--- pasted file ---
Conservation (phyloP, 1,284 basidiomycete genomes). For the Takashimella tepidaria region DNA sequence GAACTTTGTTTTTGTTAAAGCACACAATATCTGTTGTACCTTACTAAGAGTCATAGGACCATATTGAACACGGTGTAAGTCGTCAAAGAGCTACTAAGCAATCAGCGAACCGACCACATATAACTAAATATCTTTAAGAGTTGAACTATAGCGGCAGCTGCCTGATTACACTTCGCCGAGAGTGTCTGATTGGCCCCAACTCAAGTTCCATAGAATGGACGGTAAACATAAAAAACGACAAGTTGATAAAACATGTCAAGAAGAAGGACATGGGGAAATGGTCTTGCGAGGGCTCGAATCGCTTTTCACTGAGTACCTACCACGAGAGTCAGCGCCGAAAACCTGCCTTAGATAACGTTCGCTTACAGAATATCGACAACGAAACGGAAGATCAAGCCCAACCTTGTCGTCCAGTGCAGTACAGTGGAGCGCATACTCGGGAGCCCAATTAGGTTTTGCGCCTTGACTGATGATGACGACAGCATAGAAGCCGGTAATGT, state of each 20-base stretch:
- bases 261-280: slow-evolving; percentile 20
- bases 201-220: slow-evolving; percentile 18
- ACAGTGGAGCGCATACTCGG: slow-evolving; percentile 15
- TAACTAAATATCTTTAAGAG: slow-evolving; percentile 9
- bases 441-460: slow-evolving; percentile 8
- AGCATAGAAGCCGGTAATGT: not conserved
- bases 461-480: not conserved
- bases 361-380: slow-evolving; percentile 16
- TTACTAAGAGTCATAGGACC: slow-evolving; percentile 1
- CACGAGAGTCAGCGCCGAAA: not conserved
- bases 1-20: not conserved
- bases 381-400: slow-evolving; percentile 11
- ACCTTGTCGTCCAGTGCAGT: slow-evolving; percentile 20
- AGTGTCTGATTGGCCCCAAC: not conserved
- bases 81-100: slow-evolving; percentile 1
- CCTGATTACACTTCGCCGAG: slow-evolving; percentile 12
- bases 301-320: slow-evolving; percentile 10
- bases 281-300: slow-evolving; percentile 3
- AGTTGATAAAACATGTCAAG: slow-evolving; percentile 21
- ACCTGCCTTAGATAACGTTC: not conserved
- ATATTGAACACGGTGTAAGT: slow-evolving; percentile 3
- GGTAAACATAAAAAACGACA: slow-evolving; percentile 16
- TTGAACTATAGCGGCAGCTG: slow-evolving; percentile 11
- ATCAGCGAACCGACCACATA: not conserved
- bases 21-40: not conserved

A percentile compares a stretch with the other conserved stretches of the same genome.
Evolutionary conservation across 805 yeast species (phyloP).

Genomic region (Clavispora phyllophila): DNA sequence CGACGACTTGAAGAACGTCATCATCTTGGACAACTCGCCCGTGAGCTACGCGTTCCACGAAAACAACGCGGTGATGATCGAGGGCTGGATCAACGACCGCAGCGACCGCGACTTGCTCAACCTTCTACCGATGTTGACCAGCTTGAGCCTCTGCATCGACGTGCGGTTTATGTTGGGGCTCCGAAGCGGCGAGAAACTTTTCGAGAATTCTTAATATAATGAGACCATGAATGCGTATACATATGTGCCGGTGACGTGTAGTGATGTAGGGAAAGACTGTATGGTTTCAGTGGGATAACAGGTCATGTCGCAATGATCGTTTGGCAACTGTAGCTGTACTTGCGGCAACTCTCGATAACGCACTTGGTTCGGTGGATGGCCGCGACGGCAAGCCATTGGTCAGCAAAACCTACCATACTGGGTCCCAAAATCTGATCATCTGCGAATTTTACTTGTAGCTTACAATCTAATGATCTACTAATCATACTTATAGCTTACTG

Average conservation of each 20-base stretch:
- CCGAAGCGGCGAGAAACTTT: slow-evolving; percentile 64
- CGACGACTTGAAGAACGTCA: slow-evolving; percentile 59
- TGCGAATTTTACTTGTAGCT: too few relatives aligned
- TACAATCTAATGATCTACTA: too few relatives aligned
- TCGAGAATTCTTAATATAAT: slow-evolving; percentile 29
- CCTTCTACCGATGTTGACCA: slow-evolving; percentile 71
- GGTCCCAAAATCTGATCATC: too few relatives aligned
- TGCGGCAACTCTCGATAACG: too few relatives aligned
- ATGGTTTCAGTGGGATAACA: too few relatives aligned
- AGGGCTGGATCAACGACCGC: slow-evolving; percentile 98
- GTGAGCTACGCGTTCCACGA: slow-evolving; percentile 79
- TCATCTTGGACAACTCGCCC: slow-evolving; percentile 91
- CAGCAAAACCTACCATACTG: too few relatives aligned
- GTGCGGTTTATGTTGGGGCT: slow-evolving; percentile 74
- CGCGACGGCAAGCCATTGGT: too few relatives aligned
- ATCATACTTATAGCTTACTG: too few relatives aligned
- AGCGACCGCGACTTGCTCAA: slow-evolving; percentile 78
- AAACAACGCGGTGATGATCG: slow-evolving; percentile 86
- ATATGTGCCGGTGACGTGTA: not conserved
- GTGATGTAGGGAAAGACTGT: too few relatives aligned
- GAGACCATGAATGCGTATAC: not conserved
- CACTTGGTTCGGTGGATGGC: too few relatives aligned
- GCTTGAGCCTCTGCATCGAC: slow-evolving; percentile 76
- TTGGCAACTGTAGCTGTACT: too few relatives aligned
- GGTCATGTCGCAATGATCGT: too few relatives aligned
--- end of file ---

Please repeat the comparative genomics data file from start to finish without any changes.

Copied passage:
Conservation (phyloP, 1,284 basidiomycete genomes). For the Takashimella tepidaria region DNA sequence GAACTTTGTTTTTGTTAAAGCACACAATATCTGTTGTACCTTACTAAGAGTCATAGGACCATATTGAACACGGTGTAAGTCGTCAAAGAGCTACTAAGCAATCAGCGAACCGACCACATATAACTAAATATCTTTAAGAGTTGAACTATAGCGGCAGCTGCCTGATTACACTTCGCCGAGAGTGTCTGATTGGCCCCAACTCAAGTTCCATAGAATGGACGGTAAACATAAAAAACGACAAGTTGATAAAACATGTCAAGAAGAAGGACATGGGGAAATGGTCTTGCGAGGGCTCGAATCGCTTTTCACTGAGTACCTACCACGAGAGTCAGCGCCGAAAACCTGCCTTAGATAACGTTCGCTTACAGAATATCGACAACGAAACGGAAGATCAAGCCCAACCTTGTCGTCCAGTGCAGTACAGTGGAGCGCATACTCGGGAGCCCAATTAGGTTTTGCGCCTTGACTGATGATGACGACAGCATAGAAGCCGGTAATGT, state of each 20-base stretch:
- bases 261-280: slow-evolving; percentile 20
- bases 201-220: slow-evolving; percentile 18
- ACAGTGGAGCGCATACTCGG: slow-evolving; percentile 15
- TAACTAAATATCTTTAAGAG: slow-evolving; percentile 9
- bases 441-460: slow-evolving; percentile 8
- AGCATAGAAGCCGGTAATGT: not conserved
- bases 461-480: not conserved
- bases 361-380: slow-evolving; percentile 16
- TTACTAAGAGTCATAGGACC: slow-evolving; percentile 1
- CACGAGAGTCAGCGCCGAAA: not conserved
- bases 1-20: not conserved
- bases 381-400: slow-evolving; percentile 11
- ACCTTGTCGTCCAGTGCAGT: slow-evolving; percentile 20
- AGTGTCTGATTGGCCCCAAC: not conserved
- bases 81-100: slow-evolving; percentile 1
- CCTGATTACACTTCGCCGAG: slow-evolving; percentile 12
- bases 301-320: slow-evolving; percentile 10
- bases 281-300: slow-evolving; percentile 3
- AGTTGATAAAACATGTCAAG: slow-evolving; percentile 21
- ACCTGCCTTAGATAACGTTC: not conserved
- ATATTGAACACGGTGTAAGT: slow-evolving; percentile 3
- GGTAAACATAAAAAACGACA: slow-evolving; percentile 16
- TTGAACTATAGCGGCAGCTG: slow-evolving; percentile 11
- ATCAGCGAACCGACCACATA: not conserved
- bases 21-40: not conserved

A percentile compares a stretch with the other conserved stretches of the same genome.
Evolutionary conservation across 805 yeast species (phyloP).

Genomic region (Clavispora phyllophila): DNA sequence CGACGACTTGAAGAACGTCATCATCTTGGACAACTCGCCCGTGAGCTACGCGTTCCACGAAAACAACGCGGTGATGATCGAGGGCTGGATCAACGACCGCAGCGACCGCGACTTGCTCAACCTTCTACCGATGTTGACCAGCTTGAGCCTCTGCATCGACGTGCGGTTTATGTTGGGGCTCCGAAGCGGCGAGAAACTTTTCGAGAATTCTTAATATAATGAGACCATGAATGCGTATACATATGTGCCGGTGACGTGTAGTGATGTAGGGAAAGACTGTATGGTTTCAGTGGGATAACAGGTCATGTCGCAATGATCGTTTGGCAACTGTAGCTGTACTTGCGGCAACTCTCGATAACGCACTTGGTTCGGTGGATGGCCGCGACGGCAAGCCATTGGTCAGCAAAACCTACCATACTGGGTCCCAAAATCTGATCATCTGCGAATTTTACTTGTAGCTTACAATCTAATGATCTACTAATCATACTTATAGCTTACTG

Average conservation of each 20-base stretch:
- CCGAAGCGGCGAGAAACTTT: slow-evolving; percentile 64
- CGACGACTTGAAGAACGTCA: slow-evolving; percentile 59
- TGCGAATTTTACTTGTAGCT: too few relatives aligned
- TACAATCTAATGATCTACTA: too few relatives aligned
- TCGAGAATTCTTAATATAAT: slow-evolving; percentile 29
- CCTTCTACCGATGTTGACCA: slow-evolving; percentile 71
- GGTCCCAAAATCTGATCATC: too few relatives aligned
- TGCGGCAACTCTCGATAACG: too few relatives aligned
- ATGGTTTCAGTGGGATAACA: too few relatives aligned
- AGGGCTGGATCAACGACCGC: slow-evolving; percentile 98
- GTGAGCTACGCGTTCCACGA: slow-evolving; percentile 79
- TCATCTTGGACAACTCGCCC: slow-evolving; percentile 91
- CAGCAAAACCTACCATACTG: too few relatives aligned
- GTGCGGTTTATGTTGGGGCT: slow-evolving; percentile 74
- CGCGACGGCAAGCCATTGGT: too few relatives aligned
- ATCATACTTATAGCTTACTG: too few relatives aligned
- AGCGACCGCGACTTGCTCAA: slow-evolving; percentile 78
- AAACAACGCGGTGATGATCG: slow-evolving; percentile 86
- ATATGTGCCGGTGACGTGTA: not conserved
- GTGATGTAGGGAAAGACTGT: too few relatives aligned
- GAGACCATGAATGCGTATAC: not conserved
- CACTTGGTTCGGTGGATGGC: too few relatives aligned
- GCTTGAGCCTCTGCATCGAC: slow-evolving; percentile 76
- TTGGCAACTGTAGCTGTACT: too few relatives aligned
- GGTCATGTCGCAATGATCGT: too few relatives aligned